In other cases, guests become concerned about the safety of an area and may need reassurance that they will be safe while on vacation:

No complaints. Only concern was the ample notices to lock doors, felt a bit paranoid, but I guess there may be a crime issue on the island.

The issue of crime on the island aside, the best response in this situation is to make sure that guests never become paranoid in the first place. Warn them to keep the doors locked, but try to do it without creating undue stress.

Private Hideaway

Vacation rental guests generally expect their accommodations to ensure a level of privacy above that of a hotel. Many guests who book rentals in more densely populated areas do so with trepidation, worried that they may not get the escape they hoped for:

We had a wonderful time at Buena Vista Cottage and can’t wait for a chance to come back to Key West and stay there again. Having accidentally scheduled our stay during Spring Break, we were a little worried about privacy. This cottage was the perfect oasis for us while still being close to activity on the main drag.

The good news is that the privacy concern almost always turns out to be unfounded. After all, almost any vacation rental provides a kind of privacy unavailable in hotels or other accommodations with populated common areas. In your description, try to assure guests that your vacation property is a calm haven (unless it is not – in which case you should be upfront about privacy issues), but chances are they will figure it out themselves.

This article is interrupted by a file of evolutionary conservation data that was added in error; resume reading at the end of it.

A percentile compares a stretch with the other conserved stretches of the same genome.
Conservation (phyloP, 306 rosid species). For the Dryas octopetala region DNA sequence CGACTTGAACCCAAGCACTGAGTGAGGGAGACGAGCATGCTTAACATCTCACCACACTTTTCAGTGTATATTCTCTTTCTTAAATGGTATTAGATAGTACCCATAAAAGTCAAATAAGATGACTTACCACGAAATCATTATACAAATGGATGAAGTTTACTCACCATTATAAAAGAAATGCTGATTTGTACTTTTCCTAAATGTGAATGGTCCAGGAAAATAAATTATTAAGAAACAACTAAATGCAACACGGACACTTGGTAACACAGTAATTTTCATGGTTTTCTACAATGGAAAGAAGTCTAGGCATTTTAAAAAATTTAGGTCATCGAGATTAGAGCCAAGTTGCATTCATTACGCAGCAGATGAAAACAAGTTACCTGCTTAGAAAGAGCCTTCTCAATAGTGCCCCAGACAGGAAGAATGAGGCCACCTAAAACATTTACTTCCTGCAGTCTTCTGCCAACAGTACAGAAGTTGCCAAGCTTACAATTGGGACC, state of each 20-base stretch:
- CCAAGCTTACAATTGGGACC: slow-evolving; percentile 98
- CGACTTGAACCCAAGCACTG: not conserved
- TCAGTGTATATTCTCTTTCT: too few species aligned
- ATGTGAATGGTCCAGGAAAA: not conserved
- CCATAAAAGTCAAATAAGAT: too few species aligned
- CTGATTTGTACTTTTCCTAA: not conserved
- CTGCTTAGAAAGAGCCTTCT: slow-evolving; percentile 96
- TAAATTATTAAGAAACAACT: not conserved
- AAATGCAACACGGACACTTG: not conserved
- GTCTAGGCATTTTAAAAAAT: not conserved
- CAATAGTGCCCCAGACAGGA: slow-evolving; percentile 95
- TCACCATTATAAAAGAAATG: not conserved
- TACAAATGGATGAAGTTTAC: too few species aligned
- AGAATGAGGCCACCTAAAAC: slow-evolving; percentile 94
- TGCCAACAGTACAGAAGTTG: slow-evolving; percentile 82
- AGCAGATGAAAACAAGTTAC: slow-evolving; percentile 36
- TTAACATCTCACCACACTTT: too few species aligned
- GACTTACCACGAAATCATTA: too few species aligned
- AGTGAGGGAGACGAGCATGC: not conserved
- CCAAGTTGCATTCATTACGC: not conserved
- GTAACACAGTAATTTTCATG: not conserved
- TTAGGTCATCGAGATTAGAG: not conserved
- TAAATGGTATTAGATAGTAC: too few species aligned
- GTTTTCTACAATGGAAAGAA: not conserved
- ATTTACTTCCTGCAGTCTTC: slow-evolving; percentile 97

Loud Noises

Guests who worry about noise fall into two general categories: those who want to make noise, and those who want to avoid it. Most of the rowdy crowd are concerned about disturbing the neighbors:

This was a great home for a family group of 16 people. The neighbors to the East worried me during our stay. We were told that they will call the police or rental company if we were too loud… I was stressed each evening of my stay that they would call. The homes are within 10′ of each other! How do you keep 16 people on vacation quiet each evening?

It sounds like this particular guest kept his group out of trouble, but he makes a good point: it’s hard to keep a large group quiet when they’re having a good time. Give guests a good sense of what will be tolerated in your neighborhood. Neighbors may object to raging parties, but will have no problem with a raucous family reunion. Other, more sensitive, neighbors may object to the slightest up-tick in volume. Again, the best defense is to give guests clear guidelines in advance.

On the flip side, many travelers come on vacation expecting a peaceful retreat. They worry that the neighbors (or even the scenery) may be too loud, thus ruining an otherwise perfect rental:

Initially, I was a little worried that the resort and beach would be noisy and crowded, as we were traveling at a very busy time of year, but it wasn’t… The resort itself was quiet and relaxing.

As you can see, worries have a way of working themselves out. This traveler’s confidence may have been boosted by the advice that “the beach never gets crowded – even in the busy season.” However, the truth is that vacation rentals tend to speak for themselves. As soon as travelers reach their rental home, their worries melt away.

In fact, we found that most travelers worry only about the most important thing: that the home they loved on vacation remains in good condition for years to come.